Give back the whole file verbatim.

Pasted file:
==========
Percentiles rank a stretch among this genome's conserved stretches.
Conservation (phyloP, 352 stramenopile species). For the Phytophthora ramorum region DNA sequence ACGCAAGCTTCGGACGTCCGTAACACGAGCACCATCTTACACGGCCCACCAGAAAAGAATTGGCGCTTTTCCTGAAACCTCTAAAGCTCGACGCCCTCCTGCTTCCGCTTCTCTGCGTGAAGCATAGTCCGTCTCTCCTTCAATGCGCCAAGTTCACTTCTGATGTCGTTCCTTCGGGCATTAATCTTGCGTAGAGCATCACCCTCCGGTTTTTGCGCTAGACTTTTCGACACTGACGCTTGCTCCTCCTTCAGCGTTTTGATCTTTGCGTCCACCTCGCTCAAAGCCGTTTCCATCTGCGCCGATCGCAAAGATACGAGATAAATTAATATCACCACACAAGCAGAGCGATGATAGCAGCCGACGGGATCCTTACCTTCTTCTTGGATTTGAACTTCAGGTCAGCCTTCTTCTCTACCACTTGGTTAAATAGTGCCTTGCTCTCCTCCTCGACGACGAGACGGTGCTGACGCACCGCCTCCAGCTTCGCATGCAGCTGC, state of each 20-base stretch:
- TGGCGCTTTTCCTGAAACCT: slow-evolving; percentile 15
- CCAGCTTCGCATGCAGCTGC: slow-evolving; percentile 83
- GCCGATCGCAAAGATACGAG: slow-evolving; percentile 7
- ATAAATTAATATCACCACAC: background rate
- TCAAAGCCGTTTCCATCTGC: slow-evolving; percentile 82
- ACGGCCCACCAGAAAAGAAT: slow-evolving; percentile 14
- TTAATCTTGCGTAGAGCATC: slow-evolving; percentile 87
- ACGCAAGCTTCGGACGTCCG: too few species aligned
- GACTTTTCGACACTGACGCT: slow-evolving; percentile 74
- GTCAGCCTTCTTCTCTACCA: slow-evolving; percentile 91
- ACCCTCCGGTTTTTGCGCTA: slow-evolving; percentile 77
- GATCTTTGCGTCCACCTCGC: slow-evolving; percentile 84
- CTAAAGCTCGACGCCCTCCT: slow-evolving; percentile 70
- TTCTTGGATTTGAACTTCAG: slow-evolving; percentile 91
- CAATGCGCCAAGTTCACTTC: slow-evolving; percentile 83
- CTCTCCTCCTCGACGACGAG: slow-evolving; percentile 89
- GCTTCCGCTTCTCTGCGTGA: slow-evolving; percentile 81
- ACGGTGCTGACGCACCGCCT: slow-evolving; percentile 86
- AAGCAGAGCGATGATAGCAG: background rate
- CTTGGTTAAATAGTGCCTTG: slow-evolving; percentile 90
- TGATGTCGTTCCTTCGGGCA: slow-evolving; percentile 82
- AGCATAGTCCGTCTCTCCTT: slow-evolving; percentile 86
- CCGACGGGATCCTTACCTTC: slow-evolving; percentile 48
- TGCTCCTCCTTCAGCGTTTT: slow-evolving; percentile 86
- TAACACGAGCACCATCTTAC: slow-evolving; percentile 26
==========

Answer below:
Percentiles rank a stretch among this genome's conserved stretches.
Conservation (phyloP, 352 stramenopile species). For the Phytophthora ramorum region DNA sequence ACGCAAGCTTCGGACGTCCGTAACACGAGCACCATCTTACACGGCCCACCAGAAAAGAATTGGCGCTTTTCCTGAAACCTCTAAAGCTCGACGCCCTCCTGCTTCCGCTTCTCTGCGTGAAGCATAGTCCGTCTCTCCTTCAATGCGCCAAGTTCACTTCTGATGTCGTTCCTTCGGGCATTAATCTTGCGTAGAGCATCACCCTCCGGTTTTTGCGCTAGACTTTTCGACACTGACGCTTGCTCCTCCTTCAGCGTTTTGATCTTTGCGTCCACCTCGCTCAAAGCCGTTTCCATCTGCGCCGATCGCAAAGATACGAGATAAATTAATATCACCACACAAGCAGAGCGATGATAGCAGCCGACGGGATCCTTACCTTCTTCTTGGATTTGAACTTCAGGTCAGCCTTCTTCTCTACCACTTGGTTAAATAGTGCCTTGCTCTCCTCCTCGACGACGAGACGGTGCTGACGCACCGCCTCCAGCTTCGCATGCAGCTGC, state of each 20-base stretch:
- TGGCGCTTTTCCTGAAACCT: slow-evolving; percentile 15
- CCAGCTTCGCATGCAGCTGC: slow-evolving; percentile 83
- GCCGATCGCAAAGATACGAG: slow-evolving; percentile 7
- ATAAATTAATATCACCACAC: background rate
- TCAAAGCCGTTTCCATCTGC: slow-evolving; percentile 82
- ACGGCCCACCAGAAAAGAAT: slow-evolving; percentile 14
- TTAATCTTGCGTAGAGCATC: slow-evolving; percentile 87
- ACGCAAGCTTCGGACGTCCG: too few species aligned
- GACTTTTCGACACTGACGCT: slow-evolving; percentile 74
- GTCAGCCTTCTTCTCTACCA: slow-evolving; percentile 91
- ACCCTCCGGTTTTTGCGCTA: slow-evolving; percentile 77
- GATCTTTGCGTCCACCTCGC: slow-evolving; percentile 84
- CTAAAGCTCGACGCCCTCCT: slow-evolving; percentile 70
- TTCTTGGATTTGAACTTCAG: slow-evolving; percentile 91
- CAATGCGCCAAGTTCACTTC: slow-evolving; percentile 83
- CTCTCCTCCTCGACGACGAG: slow-evolving; percentile 89
- GCTTCCGCTTCTCTGCGTGA: slow-evolving; percentile 81
- ACGGTGCTGACGCACCGCCT: slow-evolving; percentile 86
- AAGCAGAGCGATGATAGCAG: background rate
- CTTGGTTAAATAGTGCCTTG: slow-evolving; percentile 90
- TGATGTCGTTCCTTCGGGCA: slow-evolving; percentile 82
- AGCATAGTCCGTCTCTCCTT: slow-evolving; percentile 86
- CCGACGGGATCCTTACCTTC: slow-evolving; percentile 48
- TGCTCCTCCTTCAGCGTTTT: slow-evolving; percentile 86
- TAACACGAGCACCATCTTAC: slow-evolving; percentile 26